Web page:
principles of Federal Indian law and sound administrative practice. The 
State may wish to consider EPA's discussion of the related issue of 
tribal jurisdiction found in the preamble to the Indian Water Quality 
Standards Regulation (see 56 FR 64876, December 12, 1991).
    Montana also has primary enforcement responsibility, although EPA 
retains the right to conduct inspections under section 9005 of RCRA 42 
U.S.C. 6991d and to take enforcement actions under section 9006 of RCRA 
42 U.S.C. 6991e.

Compliance with Executive Order 12866

    The Office of Management and Budget has exempted this rule from the 
requirements of Section 6 of Executive Order 12866.

Certification under the Regulatory Flexibility Act

    Pursuant to the provisions of 5 U.S.C. 605(b), I hereby certify 
that this approval will not have a significant economic impact on a 
substantial number of small entities. The approval effectively suspends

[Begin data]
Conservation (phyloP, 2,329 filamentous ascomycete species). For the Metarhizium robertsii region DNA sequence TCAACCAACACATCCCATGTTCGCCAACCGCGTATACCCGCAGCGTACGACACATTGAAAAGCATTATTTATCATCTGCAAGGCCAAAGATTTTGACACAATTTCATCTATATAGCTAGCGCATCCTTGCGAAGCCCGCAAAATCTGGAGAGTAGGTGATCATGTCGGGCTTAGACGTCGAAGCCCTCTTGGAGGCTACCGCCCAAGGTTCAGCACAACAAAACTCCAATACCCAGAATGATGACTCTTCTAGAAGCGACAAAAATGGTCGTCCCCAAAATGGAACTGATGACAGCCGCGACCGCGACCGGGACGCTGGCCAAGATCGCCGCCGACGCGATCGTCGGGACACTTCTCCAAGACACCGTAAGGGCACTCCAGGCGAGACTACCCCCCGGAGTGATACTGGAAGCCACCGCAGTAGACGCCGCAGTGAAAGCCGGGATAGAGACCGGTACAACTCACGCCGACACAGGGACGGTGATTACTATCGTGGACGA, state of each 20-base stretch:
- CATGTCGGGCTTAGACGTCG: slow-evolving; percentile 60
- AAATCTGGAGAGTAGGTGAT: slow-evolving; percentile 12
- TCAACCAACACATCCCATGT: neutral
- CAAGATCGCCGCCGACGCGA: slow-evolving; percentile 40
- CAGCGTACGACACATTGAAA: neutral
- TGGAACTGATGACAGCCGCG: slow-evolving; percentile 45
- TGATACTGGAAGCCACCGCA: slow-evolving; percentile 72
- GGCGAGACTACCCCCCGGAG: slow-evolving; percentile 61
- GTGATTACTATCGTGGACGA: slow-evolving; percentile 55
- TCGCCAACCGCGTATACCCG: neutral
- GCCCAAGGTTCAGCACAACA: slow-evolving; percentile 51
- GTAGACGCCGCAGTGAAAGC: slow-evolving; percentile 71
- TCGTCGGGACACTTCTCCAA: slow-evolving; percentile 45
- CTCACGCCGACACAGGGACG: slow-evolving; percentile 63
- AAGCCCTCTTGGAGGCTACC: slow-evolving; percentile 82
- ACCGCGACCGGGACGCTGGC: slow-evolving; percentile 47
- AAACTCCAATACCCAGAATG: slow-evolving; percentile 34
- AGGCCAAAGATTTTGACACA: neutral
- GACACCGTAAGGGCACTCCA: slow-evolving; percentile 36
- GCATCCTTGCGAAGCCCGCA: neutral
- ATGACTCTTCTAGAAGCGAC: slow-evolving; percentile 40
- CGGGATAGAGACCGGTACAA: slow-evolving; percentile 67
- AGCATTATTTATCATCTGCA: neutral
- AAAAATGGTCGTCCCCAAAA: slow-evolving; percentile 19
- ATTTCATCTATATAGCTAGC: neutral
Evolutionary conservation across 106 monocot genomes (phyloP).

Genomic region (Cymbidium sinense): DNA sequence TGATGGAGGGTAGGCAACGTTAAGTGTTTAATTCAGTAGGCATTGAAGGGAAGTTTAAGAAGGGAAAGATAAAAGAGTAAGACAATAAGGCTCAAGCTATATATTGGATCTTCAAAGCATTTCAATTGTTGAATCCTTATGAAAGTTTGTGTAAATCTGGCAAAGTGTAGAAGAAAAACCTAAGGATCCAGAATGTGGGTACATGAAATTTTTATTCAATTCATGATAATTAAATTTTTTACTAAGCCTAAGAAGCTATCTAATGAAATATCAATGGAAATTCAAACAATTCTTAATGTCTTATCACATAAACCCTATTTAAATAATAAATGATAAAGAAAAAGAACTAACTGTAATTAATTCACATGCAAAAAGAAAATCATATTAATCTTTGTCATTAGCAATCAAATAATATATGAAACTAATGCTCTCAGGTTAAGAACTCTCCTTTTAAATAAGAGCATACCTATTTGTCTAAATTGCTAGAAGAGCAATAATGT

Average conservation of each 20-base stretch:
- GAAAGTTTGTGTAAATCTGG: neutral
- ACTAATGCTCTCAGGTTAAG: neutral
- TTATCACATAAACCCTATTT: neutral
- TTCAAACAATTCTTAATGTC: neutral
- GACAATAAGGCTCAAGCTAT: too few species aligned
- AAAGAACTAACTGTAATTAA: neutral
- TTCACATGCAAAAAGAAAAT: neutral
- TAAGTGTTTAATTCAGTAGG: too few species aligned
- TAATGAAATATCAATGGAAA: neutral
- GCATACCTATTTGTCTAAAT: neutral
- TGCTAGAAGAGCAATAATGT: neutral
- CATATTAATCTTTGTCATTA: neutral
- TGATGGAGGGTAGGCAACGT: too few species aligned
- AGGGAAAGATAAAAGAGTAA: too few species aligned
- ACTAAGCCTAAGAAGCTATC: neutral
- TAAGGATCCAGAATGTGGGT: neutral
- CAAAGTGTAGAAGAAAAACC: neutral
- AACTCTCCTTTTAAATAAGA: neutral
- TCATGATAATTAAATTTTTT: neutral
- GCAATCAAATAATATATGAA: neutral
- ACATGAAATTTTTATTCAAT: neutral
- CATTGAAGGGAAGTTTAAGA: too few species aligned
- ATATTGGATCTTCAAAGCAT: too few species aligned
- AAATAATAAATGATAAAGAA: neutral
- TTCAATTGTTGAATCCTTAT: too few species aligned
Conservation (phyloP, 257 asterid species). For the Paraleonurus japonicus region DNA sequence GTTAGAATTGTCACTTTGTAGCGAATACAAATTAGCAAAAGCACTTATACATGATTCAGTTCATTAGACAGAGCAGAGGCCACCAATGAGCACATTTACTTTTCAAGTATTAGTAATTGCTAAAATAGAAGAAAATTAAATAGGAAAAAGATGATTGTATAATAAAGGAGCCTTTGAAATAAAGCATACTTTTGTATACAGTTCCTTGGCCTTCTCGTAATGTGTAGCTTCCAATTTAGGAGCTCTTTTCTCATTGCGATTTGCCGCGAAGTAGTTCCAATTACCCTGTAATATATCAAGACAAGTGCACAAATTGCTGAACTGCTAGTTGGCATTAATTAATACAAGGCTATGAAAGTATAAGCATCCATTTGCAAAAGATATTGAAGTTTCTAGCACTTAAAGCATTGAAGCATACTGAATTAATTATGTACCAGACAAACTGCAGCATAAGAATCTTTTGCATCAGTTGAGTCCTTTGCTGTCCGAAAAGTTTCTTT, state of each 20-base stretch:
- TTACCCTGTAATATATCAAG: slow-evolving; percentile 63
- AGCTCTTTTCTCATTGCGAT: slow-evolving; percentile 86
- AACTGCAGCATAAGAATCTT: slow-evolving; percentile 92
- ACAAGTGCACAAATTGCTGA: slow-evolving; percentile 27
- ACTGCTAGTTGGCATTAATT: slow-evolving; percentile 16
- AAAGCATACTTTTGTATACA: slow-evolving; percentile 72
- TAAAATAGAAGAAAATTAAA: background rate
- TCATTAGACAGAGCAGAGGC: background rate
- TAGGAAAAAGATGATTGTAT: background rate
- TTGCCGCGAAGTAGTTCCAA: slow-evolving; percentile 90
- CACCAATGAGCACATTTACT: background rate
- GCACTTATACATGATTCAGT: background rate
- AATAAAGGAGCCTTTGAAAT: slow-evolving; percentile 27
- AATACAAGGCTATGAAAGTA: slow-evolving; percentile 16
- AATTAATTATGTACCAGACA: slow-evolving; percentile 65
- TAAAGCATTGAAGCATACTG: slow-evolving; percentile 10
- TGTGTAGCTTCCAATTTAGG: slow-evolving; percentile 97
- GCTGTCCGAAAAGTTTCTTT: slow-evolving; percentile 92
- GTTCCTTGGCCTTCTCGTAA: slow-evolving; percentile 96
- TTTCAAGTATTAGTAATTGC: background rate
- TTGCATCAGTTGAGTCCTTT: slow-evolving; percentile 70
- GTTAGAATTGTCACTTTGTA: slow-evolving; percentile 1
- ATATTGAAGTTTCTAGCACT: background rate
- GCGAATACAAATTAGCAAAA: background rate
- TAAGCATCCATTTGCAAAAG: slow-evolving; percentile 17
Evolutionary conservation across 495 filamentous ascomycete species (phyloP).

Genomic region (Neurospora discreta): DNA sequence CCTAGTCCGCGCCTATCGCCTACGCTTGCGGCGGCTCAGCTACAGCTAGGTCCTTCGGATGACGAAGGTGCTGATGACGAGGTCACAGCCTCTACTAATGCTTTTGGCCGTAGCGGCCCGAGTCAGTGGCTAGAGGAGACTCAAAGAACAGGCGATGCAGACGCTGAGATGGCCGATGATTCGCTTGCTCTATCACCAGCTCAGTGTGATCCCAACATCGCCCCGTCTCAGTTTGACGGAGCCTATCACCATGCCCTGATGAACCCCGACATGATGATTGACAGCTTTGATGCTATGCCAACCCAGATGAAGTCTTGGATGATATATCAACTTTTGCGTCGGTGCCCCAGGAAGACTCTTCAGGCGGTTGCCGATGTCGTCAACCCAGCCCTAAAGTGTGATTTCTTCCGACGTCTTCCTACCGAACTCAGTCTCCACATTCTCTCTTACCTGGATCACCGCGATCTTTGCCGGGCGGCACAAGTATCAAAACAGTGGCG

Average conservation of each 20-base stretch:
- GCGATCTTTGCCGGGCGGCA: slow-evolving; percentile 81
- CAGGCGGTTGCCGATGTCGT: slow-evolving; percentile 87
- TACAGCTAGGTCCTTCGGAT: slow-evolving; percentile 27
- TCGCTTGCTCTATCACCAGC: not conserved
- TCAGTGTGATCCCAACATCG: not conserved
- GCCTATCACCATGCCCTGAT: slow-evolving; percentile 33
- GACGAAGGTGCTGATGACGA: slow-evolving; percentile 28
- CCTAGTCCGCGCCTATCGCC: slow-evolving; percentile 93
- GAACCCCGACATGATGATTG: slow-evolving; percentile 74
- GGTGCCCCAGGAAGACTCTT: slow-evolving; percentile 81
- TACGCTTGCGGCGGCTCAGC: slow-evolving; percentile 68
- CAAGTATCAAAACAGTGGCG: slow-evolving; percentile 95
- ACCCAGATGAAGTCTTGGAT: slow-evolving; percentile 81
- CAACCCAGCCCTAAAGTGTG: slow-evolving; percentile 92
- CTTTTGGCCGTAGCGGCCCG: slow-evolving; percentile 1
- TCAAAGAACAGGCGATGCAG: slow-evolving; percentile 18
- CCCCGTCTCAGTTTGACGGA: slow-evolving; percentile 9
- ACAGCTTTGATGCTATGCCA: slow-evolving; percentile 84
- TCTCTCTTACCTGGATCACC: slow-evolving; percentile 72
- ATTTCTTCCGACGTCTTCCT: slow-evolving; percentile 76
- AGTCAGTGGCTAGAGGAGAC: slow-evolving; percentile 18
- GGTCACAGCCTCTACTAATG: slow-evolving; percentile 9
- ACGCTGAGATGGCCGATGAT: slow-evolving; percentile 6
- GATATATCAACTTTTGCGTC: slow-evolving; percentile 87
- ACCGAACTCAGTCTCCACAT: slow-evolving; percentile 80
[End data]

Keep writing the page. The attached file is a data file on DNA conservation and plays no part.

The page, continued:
the applicability of certain Federal regulations in favor of Montana's 
program, thereby eliminating duplicative requirements for owners and 
operators of underground storage tanks in the State. It does not impose 
any new burdens on small entities. This rule, therefore, does not 
require a regulatory flexibility analysis.

List of Subjects in 40 CFR Part 281

    Environmental protection, Administrative practice and procedure, 
Hazardous materials, State program approval, Underground storage tanks.

    Authority: This notice is issued under the authority of sections 
2002(a), 7004(b), and 9004 of the Solid Waste Disposal Act as 
amended, 42 U.S.C. 6912(a), 6974(b), and 6991(c).

    Dated: December 14, 1995.
Jack McGraw,
Acting Regional Administrator.
[FR Doc. 96-2142 Filed 1-31-96; 8:45 am]

Top of page

Local Navigation

Jump to main content.